The darkness in their lives!Keeping late hours on a project and missing my regular morning walks I felt guilty at my bulging waistline waiting to wriggle out of the last hole of the ready-to snap belt. I have since changed my walk schedules to the evenings in the Rabindra Sarobar Lakes.
It was dark as I sweated to dissolve some flab and my heartbeat was cruising at a comfortable rate. The only difference between walks in the morning and evening was, I was always in the company of one or several in the mornings, and usually a loner in the evenings, the latter, which I despised.
As I sat at the end of my walk on a bench for a few minutes as usual, I saw three eunuchs sitting right behind my bench, one crying. I braved and asked the reason. Someone had hit the poor soul, snatching her bag and ran away.
My comforting words calmed them. They were a team of three and made a round after darkness set in, collecting some money from the romancing couples. They would not disturb any, sitting under lights, but target only those under the bushes in the darkness in different degrees of embrace.
They revealed that the police are a party with whom they have to share the spoils and hastened to add that they do not force poor couples to pay. “God has forgotten to give us vital organs, but did not forget to add a hungry stomach,” their lamenting sounded painful and miserable.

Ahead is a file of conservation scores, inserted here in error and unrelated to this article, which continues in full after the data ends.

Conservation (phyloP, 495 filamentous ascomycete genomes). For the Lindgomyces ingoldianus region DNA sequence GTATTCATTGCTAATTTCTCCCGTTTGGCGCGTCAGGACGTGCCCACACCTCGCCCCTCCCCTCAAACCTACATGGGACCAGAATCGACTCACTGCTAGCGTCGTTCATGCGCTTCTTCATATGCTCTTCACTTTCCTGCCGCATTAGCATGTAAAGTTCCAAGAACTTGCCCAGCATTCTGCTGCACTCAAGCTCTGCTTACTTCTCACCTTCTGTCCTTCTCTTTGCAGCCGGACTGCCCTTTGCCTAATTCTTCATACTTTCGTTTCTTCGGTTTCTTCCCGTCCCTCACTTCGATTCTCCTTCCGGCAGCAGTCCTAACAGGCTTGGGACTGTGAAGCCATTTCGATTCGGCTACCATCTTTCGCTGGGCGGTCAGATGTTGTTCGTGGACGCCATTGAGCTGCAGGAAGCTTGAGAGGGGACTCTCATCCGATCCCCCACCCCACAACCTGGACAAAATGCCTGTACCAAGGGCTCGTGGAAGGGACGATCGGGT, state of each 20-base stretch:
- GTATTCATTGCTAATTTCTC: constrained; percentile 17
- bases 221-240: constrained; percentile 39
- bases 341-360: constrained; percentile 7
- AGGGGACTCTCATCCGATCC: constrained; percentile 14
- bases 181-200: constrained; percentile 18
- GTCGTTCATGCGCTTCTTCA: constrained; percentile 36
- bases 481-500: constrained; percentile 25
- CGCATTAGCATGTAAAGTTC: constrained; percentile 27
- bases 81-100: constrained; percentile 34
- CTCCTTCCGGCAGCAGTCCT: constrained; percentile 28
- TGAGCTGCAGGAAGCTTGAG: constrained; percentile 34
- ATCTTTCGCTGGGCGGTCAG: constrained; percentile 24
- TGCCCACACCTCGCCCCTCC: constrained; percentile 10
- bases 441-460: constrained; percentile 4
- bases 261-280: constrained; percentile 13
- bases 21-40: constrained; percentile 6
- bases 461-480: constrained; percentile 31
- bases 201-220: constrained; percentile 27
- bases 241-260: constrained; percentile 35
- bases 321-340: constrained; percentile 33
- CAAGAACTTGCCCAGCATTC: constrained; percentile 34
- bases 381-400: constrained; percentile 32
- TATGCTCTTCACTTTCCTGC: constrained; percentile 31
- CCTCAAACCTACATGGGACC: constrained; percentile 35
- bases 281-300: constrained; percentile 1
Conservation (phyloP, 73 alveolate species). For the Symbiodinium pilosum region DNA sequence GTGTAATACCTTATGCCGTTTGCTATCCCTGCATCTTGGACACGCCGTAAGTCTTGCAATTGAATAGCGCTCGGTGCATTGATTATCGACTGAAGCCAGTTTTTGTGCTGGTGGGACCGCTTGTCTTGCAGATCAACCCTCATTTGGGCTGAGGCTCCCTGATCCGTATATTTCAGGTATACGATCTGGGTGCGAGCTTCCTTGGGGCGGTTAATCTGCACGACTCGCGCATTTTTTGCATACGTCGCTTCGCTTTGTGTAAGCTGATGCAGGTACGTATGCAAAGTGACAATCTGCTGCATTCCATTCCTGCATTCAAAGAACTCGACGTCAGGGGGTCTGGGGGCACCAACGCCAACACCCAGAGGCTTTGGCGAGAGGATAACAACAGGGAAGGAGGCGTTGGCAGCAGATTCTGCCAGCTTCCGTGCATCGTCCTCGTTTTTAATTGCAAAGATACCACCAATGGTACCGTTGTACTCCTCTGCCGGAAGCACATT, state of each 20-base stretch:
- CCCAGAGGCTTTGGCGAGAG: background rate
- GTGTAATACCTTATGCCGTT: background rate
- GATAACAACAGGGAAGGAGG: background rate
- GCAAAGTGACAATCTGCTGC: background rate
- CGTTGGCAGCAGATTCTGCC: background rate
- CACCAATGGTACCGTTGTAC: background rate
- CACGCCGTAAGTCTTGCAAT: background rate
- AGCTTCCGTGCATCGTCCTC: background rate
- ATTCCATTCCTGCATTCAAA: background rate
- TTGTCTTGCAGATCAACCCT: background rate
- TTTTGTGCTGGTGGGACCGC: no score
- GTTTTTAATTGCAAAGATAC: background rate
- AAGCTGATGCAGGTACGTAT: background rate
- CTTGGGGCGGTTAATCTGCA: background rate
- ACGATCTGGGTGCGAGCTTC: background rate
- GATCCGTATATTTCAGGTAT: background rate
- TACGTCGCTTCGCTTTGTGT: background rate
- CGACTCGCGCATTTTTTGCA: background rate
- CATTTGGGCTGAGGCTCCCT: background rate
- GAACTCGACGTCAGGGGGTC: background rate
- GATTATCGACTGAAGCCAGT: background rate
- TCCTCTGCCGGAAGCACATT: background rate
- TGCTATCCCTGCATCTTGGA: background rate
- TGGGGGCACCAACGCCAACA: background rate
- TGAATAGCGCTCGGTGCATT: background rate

They have tried working for an NGO, without success. During the day they would collect details of childbirths to reach the homes dancing for alms, visit marriages for support and a few take to begging at traffic signals. They would be hauled up in the police stations as often, though charges are seldom filed against them, as they stay within a reasonable limit of law always.
“Time has been bad for us, babu, from the time we were born. We do not know who our parents are. Our community brought us up, but the realization of our vulnerability and defenselessness gets magnified when we grow up to this stage. There are a few bad elements among us, like in every society,” they were prophetic.
I asked them about the recent court judgments in their favour to be given a special status of reservation in jobs. Quick came the retort,” We are poor and who will care for us? It is limited to the educated among us, who live in flats.”
Suddenly they hid as two policemen on duty walked past. “They will always demand money from us, as we demand from others,” it was a matter of fact statement from one of the three. I took out my wallet and gave them the little cash I usually carried during my walks in the darkness.
Though a few states have made strides in including transgender for jobs, the overall disowning of the weak third gender by our indifferent society made my heart heavy as I saw them mingling in the shadows of darkness.
P.S: I could get no better example of their lives as this type of banana tree, devoid of colours, which does not flower and does not bear any fruits, merely to embellish and to die quietly!